The sun slowly stretched over the horizon and I was still awake, packing my bags. As the break of day crept nearer, my anticipation, and eagerness, peaked. “What would my life be like over there?” My foster parents called me weird. I just wanted to be prepared. After all I was going to live in yet another foster home, my third in just one year. It was part of my normal routine of hoping for the best, yet preparing for the worst.
My mother was taken from this world when I was very young, and my father spent most of my youth in prison. My paternal aunt took me in under a kinship care program, but I was placed in the system full time when she moved to another city. I was cycled through several group homes, foster homes and, eventually, the juvenile justice system.
Adapting to these homes wasn’t easy. I was once placed in the suburban Philadelphia home of an all white family, where I realized what it meant to be “Black.” But I was always teased more about being a foster child than about my race. As a foster child I was exposed to stigmas and stereotypes around being homeless, unwanted, and given to another family. People didn’t understand that being in foster care had nothing to do with me, and everything to do with my circumstances.
I was then placed in with an African American family, who were Seventh-day Adventists. I never heard of any other religious ideology other than Baptist, and the change in religion was another adjustment. But the family had a nice home, and several children of their own. I was there for several years, attended a good elementary school, and later a good junior high school. I played football and basketball and made good friends.
I would have stayed at this home but my grandmother said my father would be released and she wanted us to reunite. I started to act out and hoped my foster family would request that I be removed, so I could live with my biological family. After being in so many foster homes you tend to think that you know how to work the system. I started arguing with the other kids, disregarded the rules and didn’t do my chores. I thought my plan had worked, but it’s funny how things backfire. I didn’t end up with my grandmother; instead I was sent to a group home.
It was there that the term “only the strong survive,” became real to me. The youth that occupied the group home ranged from ages 13-18, with girls on one side, boys on the other. It was like living in a zoo. Anyone could walk into your room and take your belongings. Kids would wear each other’s clothes without permission, so fights would break out. And developing our minds and life skills was never the priority. We just sat in a room after school and watched TV.
So often, people do not see the collateral damage foster care has on a young person. The thought that your family doesn’t want you, or that you will never attend any of your real family’s reunions, causes mental and emotional trauma for a young person trying to find an identity. Compound that with families who only want a check–as several of my families did–rather than to love, teach, groom and protect you, and it’s rough. Not every foster home is bad. But if the system doesn’t surround you every step of the way with the education you need, the mental health support, the life skills, the compassion, then they all might as well be deficient.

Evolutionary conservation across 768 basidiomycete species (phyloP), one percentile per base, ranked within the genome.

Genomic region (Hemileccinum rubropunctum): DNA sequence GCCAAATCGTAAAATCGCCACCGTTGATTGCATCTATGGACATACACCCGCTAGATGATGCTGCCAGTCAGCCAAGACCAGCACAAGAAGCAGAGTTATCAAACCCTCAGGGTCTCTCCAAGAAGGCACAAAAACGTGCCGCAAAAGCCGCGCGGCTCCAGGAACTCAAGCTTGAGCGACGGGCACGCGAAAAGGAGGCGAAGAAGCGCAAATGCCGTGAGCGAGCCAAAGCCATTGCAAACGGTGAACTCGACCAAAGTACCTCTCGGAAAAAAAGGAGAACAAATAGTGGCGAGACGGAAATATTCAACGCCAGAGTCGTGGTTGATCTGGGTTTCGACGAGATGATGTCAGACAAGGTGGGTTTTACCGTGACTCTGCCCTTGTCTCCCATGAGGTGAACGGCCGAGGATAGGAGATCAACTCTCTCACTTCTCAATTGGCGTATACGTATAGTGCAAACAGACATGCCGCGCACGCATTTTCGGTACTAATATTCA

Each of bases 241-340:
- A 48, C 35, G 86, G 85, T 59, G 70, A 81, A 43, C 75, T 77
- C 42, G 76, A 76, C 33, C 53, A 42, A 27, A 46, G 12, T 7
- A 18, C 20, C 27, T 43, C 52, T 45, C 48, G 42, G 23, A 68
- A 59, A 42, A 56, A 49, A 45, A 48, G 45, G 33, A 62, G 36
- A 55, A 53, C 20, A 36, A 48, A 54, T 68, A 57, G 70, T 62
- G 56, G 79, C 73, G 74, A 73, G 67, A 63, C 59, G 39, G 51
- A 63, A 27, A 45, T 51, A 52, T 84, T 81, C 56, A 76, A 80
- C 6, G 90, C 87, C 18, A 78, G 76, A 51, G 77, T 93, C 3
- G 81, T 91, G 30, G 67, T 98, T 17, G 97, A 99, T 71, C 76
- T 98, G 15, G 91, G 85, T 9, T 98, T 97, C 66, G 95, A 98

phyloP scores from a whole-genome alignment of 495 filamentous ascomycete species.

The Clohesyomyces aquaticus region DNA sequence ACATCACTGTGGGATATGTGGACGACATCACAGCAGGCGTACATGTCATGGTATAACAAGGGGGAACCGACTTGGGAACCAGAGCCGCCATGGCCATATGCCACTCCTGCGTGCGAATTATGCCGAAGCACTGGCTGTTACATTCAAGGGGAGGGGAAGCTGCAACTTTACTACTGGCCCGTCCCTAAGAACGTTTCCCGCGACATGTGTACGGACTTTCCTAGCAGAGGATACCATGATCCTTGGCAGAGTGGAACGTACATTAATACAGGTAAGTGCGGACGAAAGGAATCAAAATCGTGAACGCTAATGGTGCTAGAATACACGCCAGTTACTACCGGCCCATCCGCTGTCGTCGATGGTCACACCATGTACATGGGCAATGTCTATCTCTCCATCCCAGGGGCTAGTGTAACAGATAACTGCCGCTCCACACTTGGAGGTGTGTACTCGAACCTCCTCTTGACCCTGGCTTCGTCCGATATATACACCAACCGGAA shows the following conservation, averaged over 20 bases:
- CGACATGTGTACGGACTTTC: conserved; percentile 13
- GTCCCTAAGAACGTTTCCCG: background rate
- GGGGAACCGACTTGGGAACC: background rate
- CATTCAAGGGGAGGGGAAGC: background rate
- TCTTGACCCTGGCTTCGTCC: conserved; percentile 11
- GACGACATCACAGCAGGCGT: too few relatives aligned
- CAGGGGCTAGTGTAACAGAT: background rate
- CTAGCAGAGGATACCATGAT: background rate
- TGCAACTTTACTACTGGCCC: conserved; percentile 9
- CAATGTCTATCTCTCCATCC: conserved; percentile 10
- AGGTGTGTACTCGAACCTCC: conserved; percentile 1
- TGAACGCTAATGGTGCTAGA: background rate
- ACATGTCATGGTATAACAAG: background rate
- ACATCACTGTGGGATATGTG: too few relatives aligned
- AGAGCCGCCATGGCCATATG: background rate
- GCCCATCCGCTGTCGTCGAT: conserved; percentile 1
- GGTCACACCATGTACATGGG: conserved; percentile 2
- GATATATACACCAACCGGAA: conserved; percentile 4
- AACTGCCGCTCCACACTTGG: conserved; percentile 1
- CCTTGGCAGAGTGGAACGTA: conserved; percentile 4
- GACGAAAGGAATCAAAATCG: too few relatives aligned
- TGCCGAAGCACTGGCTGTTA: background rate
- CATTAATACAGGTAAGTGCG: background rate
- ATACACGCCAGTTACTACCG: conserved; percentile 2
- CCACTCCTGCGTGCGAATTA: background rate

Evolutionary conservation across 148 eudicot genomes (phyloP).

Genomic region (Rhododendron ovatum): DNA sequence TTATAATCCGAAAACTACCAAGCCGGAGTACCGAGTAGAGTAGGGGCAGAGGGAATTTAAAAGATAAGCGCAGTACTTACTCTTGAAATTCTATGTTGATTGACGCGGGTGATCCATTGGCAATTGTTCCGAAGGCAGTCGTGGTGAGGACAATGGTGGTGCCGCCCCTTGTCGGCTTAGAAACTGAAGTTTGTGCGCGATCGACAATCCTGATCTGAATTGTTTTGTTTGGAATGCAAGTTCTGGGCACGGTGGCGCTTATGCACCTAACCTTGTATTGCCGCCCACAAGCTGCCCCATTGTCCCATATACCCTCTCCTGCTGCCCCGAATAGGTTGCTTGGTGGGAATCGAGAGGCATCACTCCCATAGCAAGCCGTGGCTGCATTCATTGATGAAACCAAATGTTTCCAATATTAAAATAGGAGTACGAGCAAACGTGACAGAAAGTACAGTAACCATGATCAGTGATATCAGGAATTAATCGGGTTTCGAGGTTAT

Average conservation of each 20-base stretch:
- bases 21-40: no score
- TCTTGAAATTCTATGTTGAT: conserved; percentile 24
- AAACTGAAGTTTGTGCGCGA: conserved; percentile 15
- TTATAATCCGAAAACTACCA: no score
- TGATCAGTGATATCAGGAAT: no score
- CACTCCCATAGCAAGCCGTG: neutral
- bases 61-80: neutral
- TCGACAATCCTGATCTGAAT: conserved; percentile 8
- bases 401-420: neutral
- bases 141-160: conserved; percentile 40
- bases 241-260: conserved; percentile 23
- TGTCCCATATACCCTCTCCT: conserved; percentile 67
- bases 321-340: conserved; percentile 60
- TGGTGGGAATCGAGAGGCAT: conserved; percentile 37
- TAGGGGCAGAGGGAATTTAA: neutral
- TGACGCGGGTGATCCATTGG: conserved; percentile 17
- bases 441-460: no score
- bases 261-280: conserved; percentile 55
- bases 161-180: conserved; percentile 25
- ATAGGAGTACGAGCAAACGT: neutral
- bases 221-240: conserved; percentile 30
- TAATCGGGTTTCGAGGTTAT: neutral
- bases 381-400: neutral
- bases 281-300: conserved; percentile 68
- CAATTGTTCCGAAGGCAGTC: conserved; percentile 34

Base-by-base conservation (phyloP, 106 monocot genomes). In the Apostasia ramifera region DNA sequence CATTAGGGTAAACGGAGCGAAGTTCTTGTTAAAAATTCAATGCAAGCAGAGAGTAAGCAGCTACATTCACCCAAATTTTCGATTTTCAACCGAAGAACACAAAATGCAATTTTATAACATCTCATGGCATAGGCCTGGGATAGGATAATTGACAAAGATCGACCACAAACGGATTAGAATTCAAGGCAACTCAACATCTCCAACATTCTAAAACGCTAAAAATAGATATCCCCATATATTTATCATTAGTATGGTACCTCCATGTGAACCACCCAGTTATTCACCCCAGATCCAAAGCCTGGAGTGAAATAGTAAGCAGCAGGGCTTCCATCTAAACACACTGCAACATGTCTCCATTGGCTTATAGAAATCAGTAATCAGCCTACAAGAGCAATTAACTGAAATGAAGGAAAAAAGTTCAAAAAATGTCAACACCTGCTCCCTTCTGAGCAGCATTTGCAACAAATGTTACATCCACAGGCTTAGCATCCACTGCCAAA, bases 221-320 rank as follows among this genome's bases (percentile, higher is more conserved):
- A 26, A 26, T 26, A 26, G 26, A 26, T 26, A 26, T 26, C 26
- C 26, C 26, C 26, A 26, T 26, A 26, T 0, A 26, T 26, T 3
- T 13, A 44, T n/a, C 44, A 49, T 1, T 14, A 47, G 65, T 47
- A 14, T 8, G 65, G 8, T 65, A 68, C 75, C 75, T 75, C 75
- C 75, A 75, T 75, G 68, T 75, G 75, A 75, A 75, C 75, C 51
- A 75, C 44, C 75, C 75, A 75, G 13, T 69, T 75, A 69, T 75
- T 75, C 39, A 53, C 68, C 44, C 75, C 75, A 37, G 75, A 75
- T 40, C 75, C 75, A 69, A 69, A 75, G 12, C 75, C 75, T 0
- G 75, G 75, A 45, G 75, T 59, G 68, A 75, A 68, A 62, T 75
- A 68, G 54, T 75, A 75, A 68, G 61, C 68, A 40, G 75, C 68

So who knew growing up in the foster care system would be the first step in changing my life? I opened my eyes into a world that statistically defined people like me as failures. I found a remedy to beat those statistics. I worked hard and surrounded myself with peers and mentors who understood the gift of a chance and allowed me to grow amongst them. I experienced different religions, different cultures, different races, and different ways of life, which broadened my perspective. I accepted the fact that my past could not be changed and ensured my future was bright by working tirelessly and diligently until a goal of success was in sight. Overall, I realized that my tragedy was really a blessing in disguise.
I consider myself one of the fortunate ones who ended up with the pot of gold at the end of the rainbow, but let’s think about the ones who end up homeless, in jail, on drugs, or just alone in this world. Where is their justice and support? I tell my story because if anyone can comfort the hearts of the thousands of young people who feel hopeless and alone, it’s former foster youth. It is important to encourage the children in foster care and let them know that they are valuable and are worthy of our society’s investment.
Marvin Bing is the Northeast Regional Director for the NAACP. He lives in New York City and is the proud father of two children.
Published on May 23, 2013 as part of Children’s Rights’ “Fostering the Future” campaign. The opinions expressed herein are those of the blog author and do not necessarily represent the views of Children’s Rights or its employees. Children’s Rights has not verified the author’s account.